Old Man in Diner

The old man sitting across from me in the diner lifted up his porcelain dinner plate and poured the leftover, steaming-hot broth into his cup.  While he poured he muttered to himself, whispering the other half of an unheard, or perhaps imaginary conversation.  When the cup was filled, he put the empty dinner plate back on the table, then squared the cup of broth, his dinner plate, silverware, salt and pepper shakers, oregano tin, and candle perfectly one against the other.  He smoothed his hands over the table cloth repeatedly until all the wrinkles had disappeared to his satisfaction and then inspected his table.

Upon seeing that all  was now arranged in proper order he took in one deep breath, and then slouched into the corner of his booth with a rapturous exhale and raised one leg onto the bench.  He closed his eyes and, after a few short breaths, slumped forwards sleepily.

His body hung halfway towards the ground as though suspended between one second and the next.  The tinkling sounds of the nearby diners did not disturb him, nor did the passing advances of the waiter who cleaned around the old man’s neatly organized table with a wet rag.  For the next quarter of an hour the old man only breathed an inaudible, “hoo hoo, of an owl through mostly closed lips and otherwise sat still as a statue.

When he finally awoke, he lifted his glass, sipped carefully at his cooled cup of broth, and resumed his broken, muttered conversation.

Finishing, the old man stood up, put a thin, plastic rain coat on over his sweater, left a few nickles on the counter, and sauntered out into the rain on bow-legged legs.

 

  • 1 – Do you mean you’re shy of being drawn? 🙂
    2 – Thanks!
    3 – I totally agree, Cynthia. There was a quote I liked, the author of which I thought was Tolstoy but could not verify just now.
    “The purpose of art is to render understandable that which is inexpressible.”

    I believe in magic, though I think it’s not really what we think it is. We think of magic as a power that can make the impossible happen, but it’s only because of our limited perspective that we so call it. From our divine creator’s point of view, magic is perfectly possible, and is happening all around us, though we are unaware. When we make an effort to understand Him, we become more aware of how much of it there is happening around us. We ‘awaken’ to magic, as it were.

  • 1. I am SO glad I do not go to your Ward. lol 2. As a professionally-trained, former stage and tv actress and writer, you do an incredible job of capturing the seemingly trivial, little things that make a character come alive! Congratulations. 3. I have a slowly-growing collection of poems for children that do NOT talk down to them. In fact, I might like to use a few of the best as starting points for small chapters that explain the background/meaning if the poems, which are quite magical.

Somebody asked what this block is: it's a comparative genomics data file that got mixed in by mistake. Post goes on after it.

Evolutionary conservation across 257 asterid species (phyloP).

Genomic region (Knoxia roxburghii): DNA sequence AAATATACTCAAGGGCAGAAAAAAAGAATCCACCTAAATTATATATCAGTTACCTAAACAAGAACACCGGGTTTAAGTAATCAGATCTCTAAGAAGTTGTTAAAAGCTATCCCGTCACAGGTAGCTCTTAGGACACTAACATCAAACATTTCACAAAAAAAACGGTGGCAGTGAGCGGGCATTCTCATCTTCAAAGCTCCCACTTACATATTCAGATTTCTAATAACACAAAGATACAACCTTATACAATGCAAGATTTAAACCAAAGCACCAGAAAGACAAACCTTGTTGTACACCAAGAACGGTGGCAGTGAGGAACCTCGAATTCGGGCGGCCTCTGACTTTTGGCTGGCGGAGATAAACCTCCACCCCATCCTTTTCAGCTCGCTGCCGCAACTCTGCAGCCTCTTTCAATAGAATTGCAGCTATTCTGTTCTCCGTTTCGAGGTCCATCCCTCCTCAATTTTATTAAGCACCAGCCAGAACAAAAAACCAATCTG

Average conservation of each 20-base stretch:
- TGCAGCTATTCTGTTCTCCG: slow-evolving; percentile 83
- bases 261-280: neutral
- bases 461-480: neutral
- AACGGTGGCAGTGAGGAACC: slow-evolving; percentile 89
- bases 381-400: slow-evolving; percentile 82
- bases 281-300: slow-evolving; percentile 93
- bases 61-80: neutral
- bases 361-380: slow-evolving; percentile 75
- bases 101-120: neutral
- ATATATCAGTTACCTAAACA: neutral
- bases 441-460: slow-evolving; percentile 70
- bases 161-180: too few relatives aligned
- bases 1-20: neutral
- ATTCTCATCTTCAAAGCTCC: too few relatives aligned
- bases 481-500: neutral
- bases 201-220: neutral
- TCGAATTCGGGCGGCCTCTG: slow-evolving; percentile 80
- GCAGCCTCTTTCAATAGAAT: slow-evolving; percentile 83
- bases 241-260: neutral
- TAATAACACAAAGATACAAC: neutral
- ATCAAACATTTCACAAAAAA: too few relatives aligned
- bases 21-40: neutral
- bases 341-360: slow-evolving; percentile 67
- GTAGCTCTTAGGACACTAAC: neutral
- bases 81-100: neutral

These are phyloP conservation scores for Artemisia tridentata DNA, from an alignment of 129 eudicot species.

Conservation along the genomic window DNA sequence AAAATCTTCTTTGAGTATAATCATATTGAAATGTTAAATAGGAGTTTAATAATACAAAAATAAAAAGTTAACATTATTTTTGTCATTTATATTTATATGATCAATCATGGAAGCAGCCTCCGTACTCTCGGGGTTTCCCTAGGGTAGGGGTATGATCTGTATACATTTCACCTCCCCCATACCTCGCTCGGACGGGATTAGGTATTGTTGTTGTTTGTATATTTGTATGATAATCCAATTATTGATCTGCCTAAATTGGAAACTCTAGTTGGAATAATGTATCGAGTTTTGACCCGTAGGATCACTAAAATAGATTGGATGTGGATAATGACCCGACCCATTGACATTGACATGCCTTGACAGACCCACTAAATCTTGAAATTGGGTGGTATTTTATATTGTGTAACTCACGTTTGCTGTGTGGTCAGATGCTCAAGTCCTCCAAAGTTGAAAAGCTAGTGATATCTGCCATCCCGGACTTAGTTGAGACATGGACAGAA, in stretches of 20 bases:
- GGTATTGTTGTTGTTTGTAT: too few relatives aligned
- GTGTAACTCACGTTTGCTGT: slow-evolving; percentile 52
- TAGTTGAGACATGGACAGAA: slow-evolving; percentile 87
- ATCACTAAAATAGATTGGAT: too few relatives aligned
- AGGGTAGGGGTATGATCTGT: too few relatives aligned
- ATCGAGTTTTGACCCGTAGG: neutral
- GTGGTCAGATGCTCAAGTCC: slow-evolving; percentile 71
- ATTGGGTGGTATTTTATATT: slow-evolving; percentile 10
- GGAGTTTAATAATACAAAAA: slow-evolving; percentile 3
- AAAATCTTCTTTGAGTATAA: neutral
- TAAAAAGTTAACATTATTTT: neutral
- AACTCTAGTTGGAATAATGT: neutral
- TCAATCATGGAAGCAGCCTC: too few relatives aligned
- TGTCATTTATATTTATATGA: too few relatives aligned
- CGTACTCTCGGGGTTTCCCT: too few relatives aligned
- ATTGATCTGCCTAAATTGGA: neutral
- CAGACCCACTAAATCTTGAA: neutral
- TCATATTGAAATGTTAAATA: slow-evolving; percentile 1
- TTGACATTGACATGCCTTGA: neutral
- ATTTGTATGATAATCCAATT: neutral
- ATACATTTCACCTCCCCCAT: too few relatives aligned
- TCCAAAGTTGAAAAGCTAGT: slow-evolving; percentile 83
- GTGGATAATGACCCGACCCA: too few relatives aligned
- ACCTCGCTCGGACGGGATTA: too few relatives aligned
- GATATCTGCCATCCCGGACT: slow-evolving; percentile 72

I think finding the “magic” and joy, and also some things that are sad which adds up to “truth”, as you say, is important for children, also. It just needs to bear in mind the understanding capabilities of the age concerned. I also think we often need to re-introduce “magic” of daily life into the lives of “adults”. 🙂

  • Ha ha. Thanks Hillary:)
    I am Bryan Beus: artist, illustrator, storyteller, author, and overall day dreamer extraordinaire! (There really isn’t a name for what I do, but whatever it is, I do it professionally).
    My website is limited to only three pages currently as I’m experimenting with a program called “Rapidweaver,” the demo version of which does not have full capabilities –– hence the lack of an “About” page. I have decided that I love Rapidweaver and I will be upgrading within the next few weeks, so a few new pages will show up here once the program is unlocked.
    For the record, I do want to say that the art of storytelling to me is more than just day dreaming. To me, storytellers are truth seekers and sharers. If you’d like to hear more, I gave a lecture on it and the notes thereof can be found here: http://bryanbeus.com/blog/?p=949
    Thanks for contacting me, and good luck with finals!

  • Hillary

    So, I came here from a rather entertaining comment you left on Shannon Hale’s blog (which is odd because I don’t normally read the comments on blogs), to discover who wrote such a strange and witty anecdote (and who else can get lost in their own world so well?), only to find more wonderfully mysterious drawings and stories. Who are you, what do you do, and why doesn’t your blog explain this? And by the way, I have no idea why this matters to me. I’m currently blaming everything on finals.